CEOs still consider recession to be the biggest business risk in 2020

Key Points
  • Corporate CEOs for the second year in a row cite recession as their biggest worry, according to a Conference Board survey.
  • The fears come amid "continued uncertainty around global trade, increasing competition, global political instability, and tightening labor markets."
  • Other concerns include trade and a tight labor market.

Corporate leaders around the world apparently have not gotten the memo yet that a recession isn't happening anytime soon.

CEOs still consider the end to an expansion that has been the longest in U.S. history and has spread around the globe to be the biggest fear in 2020, according to the Conference Board's CEO Challenge survey released Thursday. This is the second year in a row for recession to take the lead.

"Just two years ago, global recession was barely on the minds of CEOs in our survey. One real risk of this recession mindset is that it can become a self-fulfilling prophecy," the survey's authors said in a summary.

The recession fears come amid "continued uncertainty around global trade, increasing competition, global political instability, and tightening labor markets — which, in themselves, can be significant restraints on business growth."

Those concerns persisted in 2019 as the U.S. and China continued their trade war and geopolitical issues such as Brexit and a toxic climate in Washington contributed to a volatile climate. Recession fears peaked in late summer as the bond market sent a strong signal that a recession was on its way in the next 12 months.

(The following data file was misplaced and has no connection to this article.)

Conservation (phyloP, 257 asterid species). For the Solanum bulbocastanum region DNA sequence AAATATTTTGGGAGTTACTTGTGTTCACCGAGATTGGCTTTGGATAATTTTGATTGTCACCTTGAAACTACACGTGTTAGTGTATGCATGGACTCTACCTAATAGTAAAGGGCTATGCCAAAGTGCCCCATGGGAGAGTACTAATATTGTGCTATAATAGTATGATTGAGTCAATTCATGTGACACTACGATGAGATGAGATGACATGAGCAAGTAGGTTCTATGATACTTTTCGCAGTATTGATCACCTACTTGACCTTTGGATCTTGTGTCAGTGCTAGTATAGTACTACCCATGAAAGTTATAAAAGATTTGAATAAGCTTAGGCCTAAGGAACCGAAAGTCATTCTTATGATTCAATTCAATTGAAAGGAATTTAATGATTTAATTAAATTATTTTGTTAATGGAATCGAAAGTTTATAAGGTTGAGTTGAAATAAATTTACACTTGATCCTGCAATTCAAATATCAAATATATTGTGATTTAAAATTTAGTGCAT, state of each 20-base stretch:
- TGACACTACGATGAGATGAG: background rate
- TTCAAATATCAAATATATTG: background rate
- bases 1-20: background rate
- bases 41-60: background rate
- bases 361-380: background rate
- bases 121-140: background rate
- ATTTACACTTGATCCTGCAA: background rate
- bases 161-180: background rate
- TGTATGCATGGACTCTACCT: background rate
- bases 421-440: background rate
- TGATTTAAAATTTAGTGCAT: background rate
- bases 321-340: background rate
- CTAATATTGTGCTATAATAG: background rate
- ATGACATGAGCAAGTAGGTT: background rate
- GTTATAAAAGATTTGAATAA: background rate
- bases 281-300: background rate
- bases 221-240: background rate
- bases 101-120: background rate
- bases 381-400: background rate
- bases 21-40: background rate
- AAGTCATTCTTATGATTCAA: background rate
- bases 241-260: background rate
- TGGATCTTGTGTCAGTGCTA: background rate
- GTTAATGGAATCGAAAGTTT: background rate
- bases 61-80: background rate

However, Federal Reserve interest rate cuts, a strong labor market and a buoyant consumer have helped quell those concerns — Goldman Sachs earlier this week issued a report saying the U.S. in particular has become fundamentally loss-prone to recessions.

Indeed, Conference Board officials said they expect the outlook to get better.

"The ongoing concerns about recession risk among business leaders reflect the slowing economy of the past year and the uncertainties about the outcome of the trade disputes and other policy concerns," Bart van Ark, chief economist at The Conference Board, said in a statement. "However, given a slightly better outlook for the global economy and an easing of trade tensions, we anticipate that a drumbeat of negative sentiment — which can become a self-fulling prophecy — can be avoided, and that we will see more confidence about business prospects in 2020."

Other worries

Respondents from all major regions except for Japan and Latin America rated a potential recession as the top risk, instead placing it second.

Economists have been warning about a likely slowdown, particularly in the U.S. where fiscal stimulus from the 2017 tax bill is expected to wear off. Still, the International Monetary Fund projects U.S. GDP to grow at a 1.9% rate in 2020, and global growth to clock in at 3.5%.

Expect a recession in mid 2020, says Komal Sri-Kumar
Expect a recession in mid 2020, says Komal Sri-Kumar

China joined Latin America in ranking trade concerns as their paramount concern. When the broader survey includes other C-suit executives along with CEOs, trade is No. 1 overall.

The U.S. and China have been locked in a nearly two-year tariff exchange that abated recently with a first-phase agreement that staves off further levies set to take effect. However, much work needs to be done to resolve remaining issues.

China CEOs expressed a high degree of worry about economic sanctions due to "the US government's more aggressive trade approach," according to the survey.

Other issues cited by the executives include a tight labor market. The U.S. unemployment rate currently stands at 3.5%, the lowest in more than 50 years, and there are 1.4 million more job openings than there are workers on the unemployment rolls.

"Regardless of a company's location, size, or industry sector, finding and keeping talent is the top internal stressor for CEOs and the C-suite in 2020," the report stated. "Demand for highly talented employees now exceeds supply in most mature economies and, as a result, job openings are more difficult to fill, while in some regions, labor costs are accelerating."

The survey did point to the tight labor market and expected upward pressure on wages to be boosts to growth, while loss of consumer confidence and a decrease in spending as downside risks.